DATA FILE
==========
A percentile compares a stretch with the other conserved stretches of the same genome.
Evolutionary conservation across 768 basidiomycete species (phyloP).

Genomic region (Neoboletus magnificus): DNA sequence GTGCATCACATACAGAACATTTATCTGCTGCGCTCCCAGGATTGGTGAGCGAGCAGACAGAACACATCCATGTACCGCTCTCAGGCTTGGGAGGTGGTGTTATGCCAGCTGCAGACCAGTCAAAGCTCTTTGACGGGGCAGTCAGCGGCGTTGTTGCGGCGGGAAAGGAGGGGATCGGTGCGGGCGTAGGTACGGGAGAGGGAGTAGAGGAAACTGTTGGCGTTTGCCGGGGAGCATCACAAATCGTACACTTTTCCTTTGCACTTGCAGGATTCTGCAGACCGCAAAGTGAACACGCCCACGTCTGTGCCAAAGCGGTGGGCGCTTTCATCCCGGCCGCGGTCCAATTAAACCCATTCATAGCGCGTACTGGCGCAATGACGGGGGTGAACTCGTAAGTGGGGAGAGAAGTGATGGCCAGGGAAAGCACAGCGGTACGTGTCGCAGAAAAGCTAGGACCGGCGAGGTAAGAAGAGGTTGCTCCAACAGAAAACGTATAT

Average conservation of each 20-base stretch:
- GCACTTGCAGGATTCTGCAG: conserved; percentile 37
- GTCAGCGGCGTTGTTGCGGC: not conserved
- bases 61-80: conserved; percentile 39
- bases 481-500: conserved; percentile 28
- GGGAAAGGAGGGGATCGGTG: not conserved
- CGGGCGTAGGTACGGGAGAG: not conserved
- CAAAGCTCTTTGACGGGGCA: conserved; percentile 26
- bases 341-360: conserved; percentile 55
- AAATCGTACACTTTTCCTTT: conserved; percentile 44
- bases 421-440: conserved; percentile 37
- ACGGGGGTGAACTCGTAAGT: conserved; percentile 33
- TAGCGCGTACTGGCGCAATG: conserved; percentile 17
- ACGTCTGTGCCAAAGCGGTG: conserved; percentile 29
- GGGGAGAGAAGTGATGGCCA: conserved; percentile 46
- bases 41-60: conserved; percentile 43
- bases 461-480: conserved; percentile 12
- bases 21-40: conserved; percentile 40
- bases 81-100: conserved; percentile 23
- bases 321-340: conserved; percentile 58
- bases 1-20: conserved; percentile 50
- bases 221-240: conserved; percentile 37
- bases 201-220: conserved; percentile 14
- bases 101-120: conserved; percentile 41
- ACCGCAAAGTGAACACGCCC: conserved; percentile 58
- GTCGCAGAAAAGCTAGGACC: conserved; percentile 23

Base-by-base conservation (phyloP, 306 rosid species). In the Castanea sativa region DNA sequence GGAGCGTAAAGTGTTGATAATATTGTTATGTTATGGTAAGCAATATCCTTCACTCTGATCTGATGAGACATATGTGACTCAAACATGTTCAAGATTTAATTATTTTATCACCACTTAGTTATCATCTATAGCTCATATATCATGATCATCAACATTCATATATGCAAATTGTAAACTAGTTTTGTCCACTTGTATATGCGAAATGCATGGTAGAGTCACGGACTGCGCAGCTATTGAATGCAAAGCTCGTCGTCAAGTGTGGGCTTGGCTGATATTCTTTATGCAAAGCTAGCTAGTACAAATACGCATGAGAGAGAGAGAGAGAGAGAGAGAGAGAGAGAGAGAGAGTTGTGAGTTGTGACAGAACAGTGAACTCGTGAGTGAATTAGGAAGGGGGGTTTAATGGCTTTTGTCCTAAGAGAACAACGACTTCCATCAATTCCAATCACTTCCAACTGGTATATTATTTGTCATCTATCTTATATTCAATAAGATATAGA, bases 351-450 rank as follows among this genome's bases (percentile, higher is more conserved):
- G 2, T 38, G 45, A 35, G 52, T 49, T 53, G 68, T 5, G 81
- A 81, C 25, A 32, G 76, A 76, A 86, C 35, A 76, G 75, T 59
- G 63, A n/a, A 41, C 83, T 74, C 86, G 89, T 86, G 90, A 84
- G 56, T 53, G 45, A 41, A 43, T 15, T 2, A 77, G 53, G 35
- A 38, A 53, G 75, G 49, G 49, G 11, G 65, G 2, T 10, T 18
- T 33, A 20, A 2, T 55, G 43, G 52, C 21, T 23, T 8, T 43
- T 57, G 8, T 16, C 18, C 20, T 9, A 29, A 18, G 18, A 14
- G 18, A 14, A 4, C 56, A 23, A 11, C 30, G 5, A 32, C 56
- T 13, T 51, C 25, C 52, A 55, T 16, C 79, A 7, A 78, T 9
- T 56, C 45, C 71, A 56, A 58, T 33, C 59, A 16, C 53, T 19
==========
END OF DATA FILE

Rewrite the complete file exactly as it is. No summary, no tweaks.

A percentile compares a stretch with the other conserved stretches of the same genome.
Evolutionary conservation across 768 basidiomycete species (phyloP).

Genomic region (Neoboletus magnificus): DNA sequence GTGCATCACATACAGAACATTTATCTGCTGCGCTCCCAGGATTGGTGAGCGAGCAGACAGAACACATCCATGTACCGCTCTCAGGCTTGGGAGGTGGTGTTATGCCAGCTGCAGACCAGTCAAAGCTCTTTGACGGGGCAGTCAGCGGCGTTGTTGCGGCGGGAAAGGAGGGGATCGGTGCGGGCGTAGGTACGGGAGAGGGAGTAGAGGAAACTGTTGGCGTTTGCCGGGGAGCATCACAAATCGTACACTTTTCCTTTGCACTTGCAGGATTCTGCAGACCGCAAAGTGAACACGCCCACGTCTGTGCCAAAGCGGTGGGCGCTTTCATCCCGGCCGCGGTCCAATTAAACCCATTCATAGCGCGTACTGGCGCAATGACGGGGGTGAACTCGTAAGTGGGGAGAGAAGTGATGGCCAGGGAAAGCACAGCGGTACGTGTCGCAGAAAAGCTAGGACCGGCGAGGTAAGAAGAGGTTGCTCCAACAGAAAACGTATAT

Average conservation of each 20-base stretch:
- GCACTTGCAGGATTCTGCAG: conserved; percentile 37
- GTCAGCGGCGTTGTTGCGGC: not conserved
- bases 61-80: conserved; percentile 39
- bases 481-500: conserved; percentile 28
- GGGAAAGGAGGGGATCGGTG: not conserved
- CGGGCGTAGGTACGGGAGAG: not conserved
- CAAAGCTCTTTGACGGGGCA: conserved; percentile 26
- bases 341-360: conserved; percentile 55
- AAATCGTACACTTTTCCTTT: conserved; percentile 44
- bases 421-440: conserved; percentile 37
- ACGGGGGTGAACTCGTAAGT: conserved; percentile 33
- TAGCGCGTACTGGCGCAATG: conserved; percentile 17
- ACGTCTGTGCCAAAGCGGTG: conserved; percentile 29
- GGGGAGAGAAGTGATGGCCA: conserved; percentile 46
- bases 41-60: conserved; percentile 43
- bases 461-480: conserved; percentile 12
- bases 21-40: conserved; percentile 40
- bases 81-100: conserved; percentile 23
- bases 321-340: conserved; percentile 58
- bases 1-20: conserved; percentile 50
- bases 221-240: conserved; percentile 37
- bases 201-220: conserved; percentile 14
- bases 101-120: conserved; percentile 41
- ACCGCAAAGTGAACACGCCC: conserved; percentile 58
- GTCGCAGAAAAGCTAGGACC: conserved; percentile 23

Base-by-base conservation (phyloP, 306 rosid species). In the Castanea sativa region DNA sequence GGAGCGTAAAGTGTTGATAATATTGTTATGTTATGGTAAGCAATATCCTTCACTCTGATCTGATGAGACATATGTGACTCAAACATGTTCAAGATTTAATTATTTTATCACCACTTAGTTATCATCTATAGCTCATATATCATGATCATCAACATTCATATATGCAAATTGTAAACTAGTTTTGTCCACTTGTATATGCGAAATGCATGGTAGAGTCACGGACTGCGCAGCTATTGAATGCAAAGCTCGTCGTCAAGTGTGGGCTTGGCTGATATTCTTTATGCAAAGCTAGCTAGTACAAATACGCATGAGAGAGAGAGAGAGAGAGAGAGAGAGAGAGAGAGAGAGTTGTGAGTTGTGACAGAACAGTGAACTCGTGAGTGAATTAGGAAGGGGGGTTTAATGGCTTTTGTCCTAAGAGAACAACGACTTCCATCAATTCCAATCACTTCCAACTGGTATATTATTTGTCATCTATCTTATATTCAATAAGATATAGA, bases 351-450 rank as follows among this genome's bases (percentile, higher is more conserved):
- G 2, T 38, G 45, A 35, G 52, T 49, T 53, G 68, T 5, G 81
- A 81, C 25, A 32, G 76, A 76, A 86, C 35, A 76, G 75, T 59
- G 63, A n/a, A 41, C 83, T 74, C 86, G 89, T 86, G 90, A 84
- G 56, T 53, G 45, A 41, A 43, T 15, T 2, A 77, G 53, G 35
- A 38, A 53, G 75, G 49, G 49, G 11, G 65, G 2, T 10, T 18
- T 33, A 20, A 2, T 55, G 43, G 52, C 21, T 23, T 8, T 43
- T 57, G 8, T 16, C 18, C 20, T 9, A 29, A 18, G 18, A 14
- G 18, A 14, A 4, C 56, A 23, A 11, C 30, G 5, A 32, C 56
- T 13, T 51, C 25, C 52, A 55, T 16, C 79, A 7, A 78, T 9
- T 56, C 45, C 71, A 56, A 58, T 33, C 59, A 16, C 53, T 19